Wednesday, June 18, 2008

To Be or Not to Be a Blog

Mayor Eddie Perez of Hartford, availing himself of his constitutional right to protest injustice, has fired off a letter to the Hartford Courant lambasting the paper for allowing unfiltered “racist” remarks from commentators on its internet site.

Anyone who has visited such sites knows that such sections of internet newspapers are full of bomb throwing, uncivil brutes who can’t spell. These too are exercising their God given constitutional rights to pull the hair pieces from the heads of politicians and whip them up in the air like the hats of naval colleges graduates.

Hey, you don’t like it? Move to Cuba.

Begin with the quite ordinary and unchallengeable assertion that newspapers are not blog sites and all of Perez’s objections seem reasonable. He is urging editors to monitor the comment sections and clean out the bar of brawlers and ruffians.

Editorials in newspapers, always unsigned, are anonymous, and newspapers generally select which letters are to be printed. Letters are scrupulously checked to confirm authorship, and unsigned letters are not printed. Under this regimen, comments in the letters to the editor section of newspapers are generally civil in tone and content.

On blog sites, much of this is reversed. While the leading commentaries on blogs are not signed and sometime attributed to pseudonyms, the lead writers are generally identifiable. The opposite is true of newspaper editorials attributed to editorial boards and publishers. Some of the blog bylines are masked, but the masks are transparent. The comment section of blogs, however, is written by writers who may choose to be anonymous.

And anonymity brings with it a certain amount of devilry. When writers wear opaque masks they become less civil. We are on our best behavior when Mom is looking over our shoulders. When her children are not identifiable, they tend become more childlike and unruly.

To the extent that newspapers want to be blogs, they will reap the whirlwind of incivility.

Perez objects to the incivilities on parade in the comment section of newspaper internet sites and thinks that the rules that govern comment in newspapers ought to apply to such sites. Some of the commentary here, Perez argues, borders on racism and should be policed by the same people who phone up newspaper letter writers to confirm their authorship.If as Albert Camus says "every word written is a commitment," why should we not see to it that authors “own” their commitments by signing their work?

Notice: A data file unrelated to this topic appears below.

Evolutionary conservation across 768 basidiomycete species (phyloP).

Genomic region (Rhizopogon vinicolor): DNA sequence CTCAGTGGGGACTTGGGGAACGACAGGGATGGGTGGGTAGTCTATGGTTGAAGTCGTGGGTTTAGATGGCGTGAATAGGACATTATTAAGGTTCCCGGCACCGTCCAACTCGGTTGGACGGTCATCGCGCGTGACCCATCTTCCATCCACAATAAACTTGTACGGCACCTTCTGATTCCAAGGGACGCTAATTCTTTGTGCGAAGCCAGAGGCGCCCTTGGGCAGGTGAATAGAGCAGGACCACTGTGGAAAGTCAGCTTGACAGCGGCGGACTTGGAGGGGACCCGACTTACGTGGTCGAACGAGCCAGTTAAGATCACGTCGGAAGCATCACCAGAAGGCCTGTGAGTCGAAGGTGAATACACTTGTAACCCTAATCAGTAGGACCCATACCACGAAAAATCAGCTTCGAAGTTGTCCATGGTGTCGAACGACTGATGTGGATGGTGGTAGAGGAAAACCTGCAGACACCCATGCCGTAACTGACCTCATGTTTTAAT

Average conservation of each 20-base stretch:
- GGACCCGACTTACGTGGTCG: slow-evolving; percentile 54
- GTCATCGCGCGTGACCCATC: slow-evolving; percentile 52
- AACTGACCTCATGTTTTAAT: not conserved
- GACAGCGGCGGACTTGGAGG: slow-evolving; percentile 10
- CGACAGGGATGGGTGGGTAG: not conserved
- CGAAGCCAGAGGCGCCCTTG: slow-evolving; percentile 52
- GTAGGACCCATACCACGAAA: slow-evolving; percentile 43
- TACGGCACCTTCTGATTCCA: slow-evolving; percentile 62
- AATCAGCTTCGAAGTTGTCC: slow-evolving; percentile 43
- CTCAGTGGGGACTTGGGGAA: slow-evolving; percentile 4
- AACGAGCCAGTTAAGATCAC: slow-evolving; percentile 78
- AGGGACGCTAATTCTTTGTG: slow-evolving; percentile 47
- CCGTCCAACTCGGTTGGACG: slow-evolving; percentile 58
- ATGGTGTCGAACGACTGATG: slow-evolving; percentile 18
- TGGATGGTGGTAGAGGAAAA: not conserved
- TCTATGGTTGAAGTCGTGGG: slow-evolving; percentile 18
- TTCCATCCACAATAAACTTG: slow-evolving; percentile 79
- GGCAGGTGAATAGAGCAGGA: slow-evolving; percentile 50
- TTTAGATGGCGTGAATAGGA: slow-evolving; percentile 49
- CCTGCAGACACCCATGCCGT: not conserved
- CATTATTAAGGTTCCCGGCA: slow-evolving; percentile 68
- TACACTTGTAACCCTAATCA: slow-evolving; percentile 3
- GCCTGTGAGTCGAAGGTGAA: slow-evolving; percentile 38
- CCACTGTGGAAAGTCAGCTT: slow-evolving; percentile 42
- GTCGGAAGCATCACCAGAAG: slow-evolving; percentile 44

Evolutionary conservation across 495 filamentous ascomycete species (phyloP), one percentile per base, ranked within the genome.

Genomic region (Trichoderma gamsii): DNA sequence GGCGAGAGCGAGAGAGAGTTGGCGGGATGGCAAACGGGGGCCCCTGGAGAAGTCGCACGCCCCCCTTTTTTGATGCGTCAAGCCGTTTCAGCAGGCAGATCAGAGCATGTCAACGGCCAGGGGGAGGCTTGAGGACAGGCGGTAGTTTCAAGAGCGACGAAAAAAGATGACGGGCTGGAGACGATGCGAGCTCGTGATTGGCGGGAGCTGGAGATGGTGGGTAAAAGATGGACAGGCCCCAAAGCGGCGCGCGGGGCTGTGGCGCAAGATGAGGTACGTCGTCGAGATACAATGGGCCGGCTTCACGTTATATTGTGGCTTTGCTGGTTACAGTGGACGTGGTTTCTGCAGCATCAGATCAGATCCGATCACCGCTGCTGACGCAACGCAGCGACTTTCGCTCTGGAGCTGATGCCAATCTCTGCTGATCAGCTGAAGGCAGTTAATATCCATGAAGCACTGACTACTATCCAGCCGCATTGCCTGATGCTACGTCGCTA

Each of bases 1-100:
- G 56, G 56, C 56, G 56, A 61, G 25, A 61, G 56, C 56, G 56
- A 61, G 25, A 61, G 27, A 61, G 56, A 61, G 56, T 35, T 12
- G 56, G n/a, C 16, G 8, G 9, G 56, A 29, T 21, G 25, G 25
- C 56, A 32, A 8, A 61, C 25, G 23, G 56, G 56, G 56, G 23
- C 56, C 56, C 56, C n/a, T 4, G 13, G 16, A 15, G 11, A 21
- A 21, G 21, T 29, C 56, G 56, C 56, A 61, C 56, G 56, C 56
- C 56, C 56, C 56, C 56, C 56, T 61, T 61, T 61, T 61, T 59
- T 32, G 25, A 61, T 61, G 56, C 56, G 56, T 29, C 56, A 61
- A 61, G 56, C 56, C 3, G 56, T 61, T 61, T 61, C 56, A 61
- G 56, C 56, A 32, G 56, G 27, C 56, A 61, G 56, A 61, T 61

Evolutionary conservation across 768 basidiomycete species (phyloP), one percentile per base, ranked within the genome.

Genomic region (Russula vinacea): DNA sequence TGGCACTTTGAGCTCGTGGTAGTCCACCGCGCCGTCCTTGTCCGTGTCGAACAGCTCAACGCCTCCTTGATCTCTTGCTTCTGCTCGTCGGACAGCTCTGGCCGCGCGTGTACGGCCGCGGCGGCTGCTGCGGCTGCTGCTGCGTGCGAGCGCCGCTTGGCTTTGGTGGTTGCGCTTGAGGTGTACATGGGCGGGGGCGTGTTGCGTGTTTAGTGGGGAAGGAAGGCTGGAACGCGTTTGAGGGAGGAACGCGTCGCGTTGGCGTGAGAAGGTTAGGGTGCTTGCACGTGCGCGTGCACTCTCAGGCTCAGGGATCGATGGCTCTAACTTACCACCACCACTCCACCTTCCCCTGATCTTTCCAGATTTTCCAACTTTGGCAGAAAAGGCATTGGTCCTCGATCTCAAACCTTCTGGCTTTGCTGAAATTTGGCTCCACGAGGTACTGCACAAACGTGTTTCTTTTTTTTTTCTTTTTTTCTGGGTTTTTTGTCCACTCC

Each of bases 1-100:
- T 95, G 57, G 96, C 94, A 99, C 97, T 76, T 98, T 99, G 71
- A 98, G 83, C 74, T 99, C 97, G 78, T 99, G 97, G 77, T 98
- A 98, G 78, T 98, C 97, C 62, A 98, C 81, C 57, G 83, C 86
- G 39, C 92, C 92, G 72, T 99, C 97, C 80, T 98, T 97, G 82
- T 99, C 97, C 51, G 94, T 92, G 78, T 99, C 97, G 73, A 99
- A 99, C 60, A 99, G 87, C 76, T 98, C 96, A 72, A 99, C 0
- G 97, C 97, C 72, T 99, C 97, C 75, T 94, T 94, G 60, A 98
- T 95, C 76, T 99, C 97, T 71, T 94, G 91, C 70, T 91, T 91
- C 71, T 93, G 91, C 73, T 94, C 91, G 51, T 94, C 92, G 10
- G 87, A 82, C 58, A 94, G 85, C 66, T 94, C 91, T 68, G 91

It ought to be noted that Perez is not insisting on a standard more severe than that which applies to newspapers. Any chatter about shackling writers who are exercising their First Amendment rights would therefore be out of place.

Perez wants newspapers to be newspapers even when they are “printed” online. The proprietors of newspapers think that than online papers should be more like blogs.

To the extent they are governed by rules applicable to newspapers, they will be unable to attract the interest of young people who have voted with their fingers for blogs and against newspapers.

To the owners and publishers of newspapers, it’s a money thing. Civility obviously does not pay.

We all know how this one is going to play out. Money trumps civility.

At least one blogger and columnist who is “troubled by the degree to which the Topix comment threads on Courant articles are so reliably a sewer of racism, unfocused hostility, cheap invective and hate speech” has thrown his lot in with the gang of trolls, commentators who rove from blog to blog fragging other polite commentators. He says the good apples should drive the bad apples from the commentary basket. Commentators should police themselves.

Good luck with that.

The real problem is that the dying newspaper industry is in the throws of an identity crisis brought on, some people think, by penury. The identity crisis places internet newspaper sites between a rock and a hard place. Should they be newspapers or blogs? That problem will not be settled by permitting hate spewing grown up children to splatter their spittle on the corpse.

Notice: This blog has been updated.
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